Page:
What Are You Gonna Do?
Despite what the Billboard reviewer claimed, the musical side of this record isn’t nearly as rocking as it needs to be.

That doesn’t mean it’s too lightweight exactly, but it definitely has conflicted aims in the instrumentation and the arrangement.

For starters that piano solo, while well played, is little more than a three fingered workout on the treble keys, hardly very challenging, exciting or riveting. Likewise the sax solos that follow – there’s two of them – start with a rather mild alto turn by Joe Evans that stirs little emotion and while Budd Johnson gets a more forceful tone out his tenor it’s being played in a manner that is merely a musical placeholder rather than something designed to get you moving.

The best parts of You Thrill Me are the smaller touches by Hunter’s piano behind his vocals as he plays some choppy fills that have a little bit of heft to them. Yet at the same time the other horns, including trumpet and trombone, are making their presence known too much with fills that are a little too classy for the kind of blatant propositions that Hunter’s throwing around.

The maddening part of all this is that it never truly settles on the kind of song it wants to be. We’re grateful that for once they aren’t trying to win over the ladies auxiliary at their book club meeting, but then again they aren’t committing to lure the juvenile delinquents in from the corner either. As a result the sound of the record sort of fluctuates from moment to moment and even though it’s never a jarring transition from one feeling to the next, that might just be because none of them make a deep enough impression on you to care much.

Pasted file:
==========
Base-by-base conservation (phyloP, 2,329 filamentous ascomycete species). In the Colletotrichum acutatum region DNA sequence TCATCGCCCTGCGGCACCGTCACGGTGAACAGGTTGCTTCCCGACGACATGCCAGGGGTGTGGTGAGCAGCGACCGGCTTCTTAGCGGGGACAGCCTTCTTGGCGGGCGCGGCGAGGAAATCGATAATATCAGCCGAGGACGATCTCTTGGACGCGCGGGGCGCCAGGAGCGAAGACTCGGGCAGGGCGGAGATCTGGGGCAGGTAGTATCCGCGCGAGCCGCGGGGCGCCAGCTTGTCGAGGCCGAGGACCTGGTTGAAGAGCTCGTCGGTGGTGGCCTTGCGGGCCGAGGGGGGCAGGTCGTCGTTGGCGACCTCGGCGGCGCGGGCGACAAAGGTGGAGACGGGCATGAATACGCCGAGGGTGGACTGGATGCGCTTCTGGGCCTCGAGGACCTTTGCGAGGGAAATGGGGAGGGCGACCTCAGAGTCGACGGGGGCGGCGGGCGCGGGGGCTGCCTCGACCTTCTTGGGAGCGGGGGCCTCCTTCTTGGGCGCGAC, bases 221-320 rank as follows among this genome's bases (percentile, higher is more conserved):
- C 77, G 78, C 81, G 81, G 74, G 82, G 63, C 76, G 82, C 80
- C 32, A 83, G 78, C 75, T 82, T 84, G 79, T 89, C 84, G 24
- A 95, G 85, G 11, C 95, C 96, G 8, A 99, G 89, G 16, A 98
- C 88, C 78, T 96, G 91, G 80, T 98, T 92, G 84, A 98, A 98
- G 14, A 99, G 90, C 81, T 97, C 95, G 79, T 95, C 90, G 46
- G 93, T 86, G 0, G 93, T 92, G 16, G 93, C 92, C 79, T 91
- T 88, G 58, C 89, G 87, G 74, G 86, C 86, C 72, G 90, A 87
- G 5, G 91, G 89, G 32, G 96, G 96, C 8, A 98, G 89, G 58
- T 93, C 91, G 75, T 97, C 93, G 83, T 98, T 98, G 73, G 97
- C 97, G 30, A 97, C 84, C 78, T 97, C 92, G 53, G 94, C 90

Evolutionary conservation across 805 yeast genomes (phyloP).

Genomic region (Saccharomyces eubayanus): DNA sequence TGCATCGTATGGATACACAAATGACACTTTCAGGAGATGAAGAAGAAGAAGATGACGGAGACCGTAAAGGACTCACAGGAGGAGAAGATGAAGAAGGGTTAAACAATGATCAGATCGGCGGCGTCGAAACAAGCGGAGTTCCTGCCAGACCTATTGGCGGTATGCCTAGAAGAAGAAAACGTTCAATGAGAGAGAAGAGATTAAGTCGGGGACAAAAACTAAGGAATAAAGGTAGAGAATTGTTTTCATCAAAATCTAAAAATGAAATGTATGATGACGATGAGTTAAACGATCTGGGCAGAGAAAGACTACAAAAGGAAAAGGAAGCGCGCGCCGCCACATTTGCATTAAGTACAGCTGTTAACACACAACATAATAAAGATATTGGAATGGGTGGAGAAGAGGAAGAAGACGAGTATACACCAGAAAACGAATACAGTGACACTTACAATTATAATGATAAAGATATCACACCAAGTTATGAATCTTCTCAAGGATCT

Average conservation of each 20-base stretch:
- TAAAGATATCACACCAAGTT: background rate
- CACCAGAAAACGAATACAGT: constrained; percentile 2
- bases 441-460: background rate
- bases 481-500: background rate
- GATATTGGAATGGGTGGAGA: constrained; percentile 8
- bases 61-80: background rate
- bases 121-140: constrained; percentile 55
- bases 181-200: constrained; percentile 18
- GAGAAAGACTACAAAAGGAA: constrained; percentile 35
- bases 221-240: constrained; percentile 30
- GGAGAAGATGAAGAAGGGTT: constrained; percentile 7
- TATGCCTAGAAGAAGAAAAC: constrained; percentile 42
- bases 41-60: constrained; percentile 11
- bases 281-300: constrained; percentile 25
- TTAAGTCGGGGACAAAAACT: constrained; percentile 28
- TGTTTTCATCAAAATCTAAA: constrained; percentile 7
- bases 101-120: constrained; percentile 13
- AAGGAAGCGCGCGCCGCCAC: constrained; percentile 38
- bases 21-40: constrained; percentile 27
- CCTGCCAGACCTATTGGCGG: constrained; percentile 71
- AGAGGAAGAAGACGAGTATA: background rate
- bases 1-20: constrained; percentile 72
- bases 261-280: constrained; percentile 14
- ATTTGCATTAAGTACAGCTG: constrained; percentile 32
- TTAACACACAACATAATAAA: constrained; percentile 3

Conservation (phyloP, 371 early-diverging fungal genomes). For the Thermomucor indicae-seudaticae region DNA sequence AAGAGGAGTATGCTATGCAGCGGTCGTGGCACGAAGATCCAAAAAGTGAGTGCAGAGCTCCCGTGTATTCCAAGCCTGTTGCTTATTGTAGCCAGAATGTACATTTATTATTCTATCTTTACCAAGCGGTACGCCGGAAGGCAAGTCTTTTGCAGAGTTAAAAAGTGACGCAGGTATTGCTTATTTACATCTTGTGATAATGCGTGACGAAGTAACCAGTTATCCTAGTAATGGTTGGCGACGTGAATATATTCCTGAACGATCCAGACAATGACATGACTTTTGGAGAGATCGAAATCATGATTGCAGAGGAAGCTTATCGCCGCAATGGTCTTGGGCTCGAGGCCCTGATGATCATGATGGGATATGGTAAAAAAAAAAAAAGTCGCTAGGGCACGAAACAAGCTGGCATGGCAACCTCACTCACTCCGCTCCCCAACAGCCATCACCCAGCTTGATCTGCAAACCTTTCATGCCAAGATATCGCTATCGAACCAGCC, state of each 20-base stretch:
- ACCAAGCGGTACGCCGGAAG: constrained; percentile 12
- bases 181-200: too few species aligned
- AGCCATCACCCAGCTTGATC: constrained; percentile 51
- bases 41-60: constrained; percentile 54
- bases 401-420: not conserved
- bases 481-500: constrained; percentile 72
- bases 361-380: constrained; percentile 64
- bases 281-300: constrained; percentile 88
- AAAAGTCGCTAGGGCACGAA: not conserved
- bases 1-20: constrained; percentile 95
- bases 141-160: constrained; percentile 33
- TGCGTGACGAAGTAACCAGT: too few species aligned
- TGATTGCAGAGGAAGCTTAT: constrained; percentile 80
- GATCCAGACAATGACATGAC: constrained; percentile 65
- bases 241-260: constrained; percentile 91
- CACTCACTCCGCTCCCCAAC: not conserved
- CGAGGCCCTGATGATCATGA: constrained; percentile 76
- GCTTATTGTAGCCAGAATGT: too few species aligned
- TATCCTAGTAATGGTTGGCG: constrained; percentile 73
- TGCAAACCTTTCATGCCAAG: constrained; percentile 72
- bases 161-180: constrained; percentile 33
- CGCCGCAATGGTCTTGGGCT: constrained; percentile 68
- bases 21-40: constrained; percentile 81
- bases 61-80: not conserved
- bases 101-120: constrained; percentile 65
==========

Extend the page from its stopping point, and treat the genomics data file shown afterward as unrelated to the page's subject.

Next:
I Swear I Just Can’t Lose
Since signing with MGM, a risky move for a non-white artist at this time, Hunter’s gamble has paid off for the most part. Though he hit his high water mark early, It’s A Sin has just entered the national Top Ten as this was released.

Little did he know that record would be his last such appearance on those charts for five years.

The reason for his commercial decline, as we’ll soon see, certainly wasn’t because he abandoned those higher aspirations, and so by keeping one hand in the rock market, even with a slightly compromised track like You Thrill Me, it at least gave us reason to think that someday he might concentrate more of his efforts on pleasing us again.

To that end we won’t be very harsh with this one, focusing more on his intent than some of the mild shortcomings, since with Hunter it’s never a sure thing that he’s going to be invested in meeting the demands of this market with his material.

This may not quite fulfill expectations but it doesn’t let you down… for that you just flip the record over to remind yourself that if you don’t support these livelier cuts, that’s the kind of thing you’ll be stuck getting out of him for the foreseeable future.


(Visit the Artist page of Ivory Joe Hunter for the complete archive of his records reviewed to date)